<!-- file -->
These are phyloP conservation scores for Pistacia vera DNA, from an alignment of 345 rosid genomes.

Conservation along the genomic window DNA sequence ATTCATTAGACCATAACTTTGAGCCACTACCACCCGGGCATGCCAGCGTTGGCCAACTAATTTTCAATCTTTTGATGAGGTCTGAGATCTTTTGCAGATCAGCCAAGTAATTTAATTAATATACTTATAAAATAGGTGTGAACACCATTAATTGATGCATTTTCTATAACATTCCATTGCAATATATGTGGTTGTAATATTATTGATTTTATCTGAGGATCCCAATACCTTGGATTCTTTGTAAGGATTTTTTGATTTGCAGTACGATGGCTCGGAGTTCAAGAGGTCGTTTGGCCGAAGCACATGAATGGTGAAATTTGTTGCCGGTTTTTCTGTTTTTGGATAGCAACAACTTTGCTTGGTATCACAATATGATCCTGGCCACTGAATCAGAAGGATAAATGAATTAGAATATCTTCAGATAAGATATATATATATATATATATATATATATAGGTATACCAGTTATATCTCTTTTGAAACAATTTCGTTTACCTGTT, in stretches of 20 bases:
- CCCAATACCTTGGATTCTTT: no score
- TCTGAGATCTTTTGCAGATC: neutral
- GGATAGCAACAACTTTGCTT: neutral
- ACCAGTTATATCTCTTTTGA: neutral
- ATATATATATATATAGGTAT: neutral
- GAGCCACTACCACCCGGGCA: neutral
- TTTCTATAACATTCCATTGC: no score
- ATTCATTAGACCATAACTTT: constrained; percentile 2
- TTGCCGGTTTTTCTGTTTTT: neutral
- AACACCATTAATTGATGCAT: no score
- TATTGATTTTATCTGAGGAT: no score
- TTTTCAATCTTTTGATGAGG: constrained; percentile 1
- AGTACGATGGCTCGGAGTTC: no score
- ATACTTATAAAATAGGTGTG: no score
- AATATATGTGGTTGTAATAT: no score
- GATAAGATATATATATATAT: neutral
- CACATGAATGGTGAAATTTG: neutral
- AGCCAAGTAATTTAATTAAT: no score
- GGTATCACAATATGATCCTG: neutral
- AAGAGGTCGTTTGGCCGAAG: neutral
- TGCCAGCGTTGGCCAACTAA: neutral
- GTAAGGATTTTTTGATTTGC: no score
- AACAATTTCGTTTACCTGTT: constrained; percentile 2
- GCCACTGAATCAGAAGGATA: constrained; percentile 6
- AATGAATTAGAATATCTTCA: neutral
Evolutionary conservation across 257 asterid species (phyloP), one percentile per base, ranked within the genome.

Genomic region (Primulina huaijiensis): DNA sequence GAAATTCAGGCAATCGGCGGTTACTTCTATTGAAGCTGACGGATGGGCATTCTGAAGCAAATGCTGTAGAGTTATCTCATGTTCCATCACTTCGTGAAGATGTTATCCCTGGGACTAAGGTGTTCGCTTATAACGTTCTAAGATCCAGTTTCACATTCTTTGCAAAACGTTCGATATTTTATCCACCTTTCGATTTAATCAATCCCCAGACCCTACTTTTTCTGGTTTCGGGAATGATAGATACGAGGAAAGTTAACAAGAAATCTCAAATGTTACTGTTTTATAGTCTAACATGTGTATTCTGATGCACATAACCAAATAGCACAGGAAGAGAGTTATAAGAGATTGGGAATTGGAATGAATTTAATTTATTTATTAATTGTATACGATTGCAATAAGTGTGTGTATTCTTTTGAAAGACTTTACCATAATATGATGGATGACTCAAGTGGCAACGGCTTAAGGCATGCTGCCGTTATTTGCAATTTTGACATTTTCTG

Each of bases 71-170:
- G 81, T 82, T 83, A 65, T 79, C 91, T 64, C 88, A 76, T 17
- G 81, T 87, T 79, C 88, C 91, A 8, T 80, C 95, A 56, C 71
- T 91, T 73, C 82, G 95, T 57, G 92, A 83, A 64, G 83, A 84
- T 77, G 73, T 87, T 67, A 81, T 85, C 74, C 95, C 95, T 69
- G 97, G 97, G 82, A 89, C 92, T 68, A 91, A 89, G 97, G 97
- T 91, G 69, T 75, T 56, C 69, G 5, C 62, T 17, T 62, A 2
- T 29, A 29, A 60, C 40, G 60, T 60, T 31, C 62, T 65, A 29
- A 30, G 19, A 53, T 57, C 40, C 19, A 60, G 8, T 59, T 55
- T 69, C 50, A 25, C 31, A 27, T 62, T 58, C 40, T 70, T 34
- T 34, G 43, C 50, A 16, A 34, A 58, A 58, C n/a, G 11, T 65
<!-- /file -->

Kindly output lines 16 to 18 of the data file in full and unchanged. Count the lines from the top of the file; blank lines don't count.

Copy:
- ATACTTATAAAATAGGTGTG: no score
- AATATATGTGGTTGTAATAT: no score
- GATAAGATATATATATATAT: neutral